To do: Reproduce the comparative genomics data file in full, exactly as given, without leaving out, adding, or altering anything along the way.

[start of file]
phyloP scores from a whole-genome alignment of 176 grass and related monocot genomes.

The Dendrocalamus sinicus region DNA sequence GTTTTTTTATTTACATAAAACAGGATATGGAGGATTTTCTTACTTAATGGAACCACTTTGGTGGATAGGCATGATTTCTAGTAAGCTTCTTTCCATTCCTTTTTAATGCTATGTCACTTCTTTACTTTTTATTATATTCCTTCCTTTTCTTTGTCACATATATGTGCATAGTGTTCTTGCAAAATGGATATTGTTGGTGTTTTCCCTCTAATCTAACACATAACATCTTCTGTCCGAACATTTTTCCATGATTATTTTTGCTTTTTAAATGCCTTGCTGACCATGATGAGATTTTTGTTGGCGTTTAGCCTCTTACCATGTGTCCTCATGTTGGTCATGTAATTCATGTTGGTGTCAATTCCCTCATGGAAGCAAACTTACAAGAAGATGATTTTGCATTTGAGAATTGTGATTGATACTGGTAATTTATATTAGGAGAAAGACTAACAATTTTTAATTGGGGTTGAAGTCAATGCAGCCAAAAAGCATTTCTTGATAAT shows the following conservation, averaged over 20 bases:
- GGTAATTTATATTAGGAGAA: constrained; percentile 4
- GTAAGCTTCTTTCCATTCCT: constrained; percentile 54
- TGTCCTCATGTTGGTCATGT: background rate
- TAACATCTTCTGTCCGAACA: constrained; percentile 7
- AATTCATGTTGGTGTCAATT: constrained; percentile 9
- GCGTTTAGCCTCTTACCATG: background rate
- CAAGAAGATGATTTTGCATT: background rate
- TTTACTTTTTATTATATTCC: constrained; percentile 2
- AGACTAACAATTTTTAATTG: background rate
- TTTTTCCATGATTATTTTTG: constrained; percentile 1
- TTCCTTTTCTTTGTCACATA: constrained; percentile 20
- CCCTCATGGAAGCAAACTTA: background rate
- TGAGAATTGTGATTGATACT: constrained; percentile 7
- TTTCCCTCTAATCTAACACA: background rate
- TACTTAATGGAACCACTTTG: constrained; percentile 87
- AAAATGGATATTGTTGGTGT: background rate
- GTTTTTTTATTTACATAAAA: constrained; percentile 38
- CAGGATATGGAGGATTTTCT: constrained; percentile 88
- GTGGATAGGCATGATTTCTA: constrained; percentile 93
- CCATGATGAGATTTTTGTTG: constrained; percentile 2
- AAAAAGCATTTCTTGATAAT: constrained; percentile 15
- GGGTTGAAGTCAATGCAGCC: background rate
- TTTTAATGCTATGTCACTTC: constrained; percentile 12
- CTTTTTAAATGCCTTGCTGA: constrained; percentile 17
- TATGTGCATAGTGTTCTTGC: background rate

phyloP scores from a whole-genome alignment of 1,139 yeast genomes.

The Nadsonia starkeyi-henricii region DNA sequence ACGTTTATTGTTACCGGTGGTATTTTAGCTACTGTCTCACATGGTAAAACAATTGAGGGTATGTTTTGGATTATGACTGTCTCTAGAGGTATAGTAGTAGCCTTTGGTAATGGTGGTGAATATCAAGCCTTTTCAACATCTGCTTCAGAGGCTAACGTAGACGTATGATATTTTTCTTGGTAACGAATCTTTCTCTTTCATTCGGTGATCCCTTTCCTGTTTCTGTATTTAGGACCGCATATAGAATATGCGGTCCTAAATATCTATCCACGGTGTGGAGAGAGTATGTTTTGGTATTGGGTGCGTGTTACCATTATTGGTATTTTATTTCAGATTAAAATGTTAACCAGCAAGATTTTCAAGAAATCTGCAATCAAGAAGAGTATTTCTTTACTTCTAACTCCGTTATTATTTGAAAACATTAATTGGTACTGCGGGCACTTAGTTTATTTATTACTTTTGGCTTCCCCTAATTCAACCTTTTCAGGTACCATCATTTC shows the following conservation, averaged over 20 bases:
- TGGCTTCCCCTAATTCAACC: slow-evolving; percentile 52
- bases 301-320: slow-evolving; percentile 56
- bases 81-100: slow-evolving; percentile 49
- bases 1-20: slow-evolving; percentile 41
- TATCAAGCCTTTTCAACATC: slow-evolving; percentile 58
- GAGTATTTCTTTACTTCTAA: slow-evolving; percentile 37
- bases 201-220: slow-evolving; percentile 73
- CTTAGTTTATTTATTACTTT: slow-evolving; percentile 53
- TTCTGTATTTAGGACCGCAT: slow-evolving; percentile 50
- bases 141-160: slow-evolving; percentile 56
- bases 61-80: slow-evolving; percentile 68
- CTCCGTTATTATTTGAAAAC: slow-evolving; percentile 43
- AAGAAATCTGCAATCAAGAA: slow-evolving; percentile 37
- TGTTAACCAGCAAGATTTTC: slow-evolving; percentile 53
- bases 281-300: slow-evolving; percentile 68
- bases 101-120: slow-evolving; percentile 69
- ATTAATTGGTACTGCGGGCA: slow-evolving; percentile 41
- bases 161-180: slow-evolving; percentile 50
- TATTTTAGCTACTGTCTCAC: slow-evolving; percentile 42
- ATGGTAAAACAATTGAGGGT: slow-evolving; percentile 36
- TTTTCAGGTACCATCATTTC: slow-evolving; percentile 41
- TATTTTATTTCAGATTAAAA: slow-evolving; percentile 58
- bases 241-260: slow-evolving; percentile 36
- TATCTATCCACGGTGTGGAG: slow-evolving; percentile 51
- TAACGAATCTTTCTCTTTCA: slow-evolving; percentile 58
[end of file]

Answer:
phyloP scores from a whole-genome alignment of 176 grass and related monocot genomes.

The Dendrocalamus sinicus region DNA sequence GTTTTTTTATTTACATAAAACAGGATATGGAGGATTTTCTTACTTAATGGAACCACTTTGGTGGATAGGCATGATTTCTAGTAAGCTTCTTTCCATTCCTTTTTAATGCTATGTCACTTCTTTACTTTTTATTATATTCCTTCCTTTTCTTTGTCACATATATGTGCATAGTGTTCTTGCAAAATGGATATTGTTGGTGTTTTCCCTCTAATCTAACACATAACATCTTCTGTCCGAACATTTTTCCATGATTATTTTTGCTTTTTAAATGCCTTGCTGACCATGATGAGATTTTTGTTGGCGTTTAGCCTCTTACCATGTGTCCTCATGTTGGTCATGTAATTCATGTTGGTGTCAATTCCCTCATGGAAGCAAACTTACAAGAAGATGATTTTGCATTTGAGAATTGTGATTGATACTGGTAATTTATATTAGGAGAAAGACTAACAATTTTTAATTGGGGTTGAAGTCAATGCAGCCAAAAAGCATTTCTTGATAAT shows the following conservation, averaged over 20 bases:
- GGTAATTTATATTAGGAGAA: constrained; percentile 4
- GTAAGCTTCTTTCCATTCCT: constrained; percentile 54
- TGTCCTCATGTTGGTCATGT: background rate
- TAACATCTTCTGTCCGAACA: constrained; percentile 7
- AATTCATGTTGGTGTCAATT: constrained; percentile 9
- GCGTTTAGCCTCTTACCATG: background rate
- CAAGAAGATGATTTTGCATT: background rate
- TTTACTTTTTATTATATTCC: constrained; percentile 2
- AGACTAACAATTTTTAATTG: background rate
- TTTTTCCATGATTATTTTTG: constrained; percentile 1
- TTCCTTTTCTTTGTCACATA: constrained; percentile 20
- CCCTCATGGAAGCAAACTTA: background rate
- TGAGAATTGTGATTGATACT: constrained; percentile 7
- TTTCCCTCTAATCTAACACA: background rate
- TACTTAATGGAACCACTTTG: constrained; percentile 87
- AAAATGGATATTGTTGGTGT: background rate
- GTTTTTTTATTTACATAAAA: constrained; percentile 38
- CAGGATATGGAGGATTTTCT: constrained; percentile 88
- GTGGATAGGCATGATTTCTA: constrained; percentile 93
- CCATGATGAGATTTTTGTTG: constrained; percentile 2
- AAAAAGCATTTCTTGATAAT: constrained; percentile 15
- GGGTTGAAGTCAATGCAGCC: background rate
- TTTTAATGCTATGTCACTTC: constrained; percentile 12
- CTTTTTAAATGCCTTGCTGA: constrained; percentile 17
- TATGTGCATAGTGTTCTTGC: background rate

phyloP scores from a whole-genome alignment of 1,139 yeast genomes.

The Nadsonia starkeyi-henricii region DNA sequence ACGTTTATTGTTACCGGTGGTATTTTAGCTACTGTCTCACATGGTAAAACAATTGAGGGTATGTTTTGGATTATGACTGTCTCTAGAGGTATAGTAGTAGCCTTTGGTAATGGTGGTGAATATCAAGCCTTTTCAACATCTGCTTCAGAGGCTAACGTAGACGTATGATATTTTTCTTGGTAACGAATCTTTCTCTTTCATTCGGTGATCCCTTTCCTGTTTCTGTATTTAGGACCGCATATAGAATATGCGGTCCTAAATATCTATCCACGGTGTGGAGAGAGTATGTTTTGGTATTGGGTGCGTGTTACCATTATTGGTATTTTATTTCAGATTAAAATGTTAACCAGCAAGATTTTCAAGAAATCTGCAATCAAGAAGAGTATTTCTTTACTTCTAACTCCGTTATTATTTGAAAACATTAATTGGTACTGCGGGCACTTAGTTTATTTATTACTTTTGGCTTCCCCTAATTCAACCTTTTCAGGTACCATCATTTC shows the following conservation, averaged over 20 bases:
- TGGCTTCCCCTAATTCAACC: slow-evolving; percentile 52
- bases 301-320: slow-evolving; percentile 56
- bases 81-100: slow-evolving; percentile 49
- bases 1-20: slow-evolving; percentile 41
- TATCAAGCCTTTTCAACATC: slow-evolving; percentile 58
- GAGTATTTCTTTACTTCTAA: slow-evolving; percentile 37
- bases 201-220: slow-evolving; percentile 73
- CTTAGTTTATTTATTACTTT: slow-evolving; percentile 53
- TTCTGTATTTAGGACCGCAT: slow-evolving; percentile 50
- bases 141-160: slow-evolving; percentile 56
- bases 61-80: slow-evolving; percentile 68
- CTCCGTTATTATTTGAAAAC: slow-evolving; percentile 43
- AAGAAATCTGCAATCAAGAA: slow-evolving; percentile 37
- TGTTAACCAGCAAGATTTTC: slow-evolving; percentile 53
- bases 281-300: slow-evolving; percentile 68
- bases 101-120: slow-evolving; percentile 69
- ATTAATTGGTACTGCGGGCA: slow-evolving; percentile 41
- bases 161-180: slow-evolving; percentile 50
- TATTTTAGCTACTGTCTCAC: slow-evolving; percentile 42
- ATGGTAAAACAATTGAGGGT: slow-evolving; percentile 36
- TTTTCAGGTACCATCATTTC: slow-evolving; percentile 41
- TATTTTATTTCAGATTAAAA: slow-evolving; percentile 58
- bases 241-260: slow-evolving; percentile 36
- TATCTATCCACGGTGTGGAG: slow-evolving; percentile 51
- TAACGAATCTTTCTCTTTCA: slow-evolving; percentile 58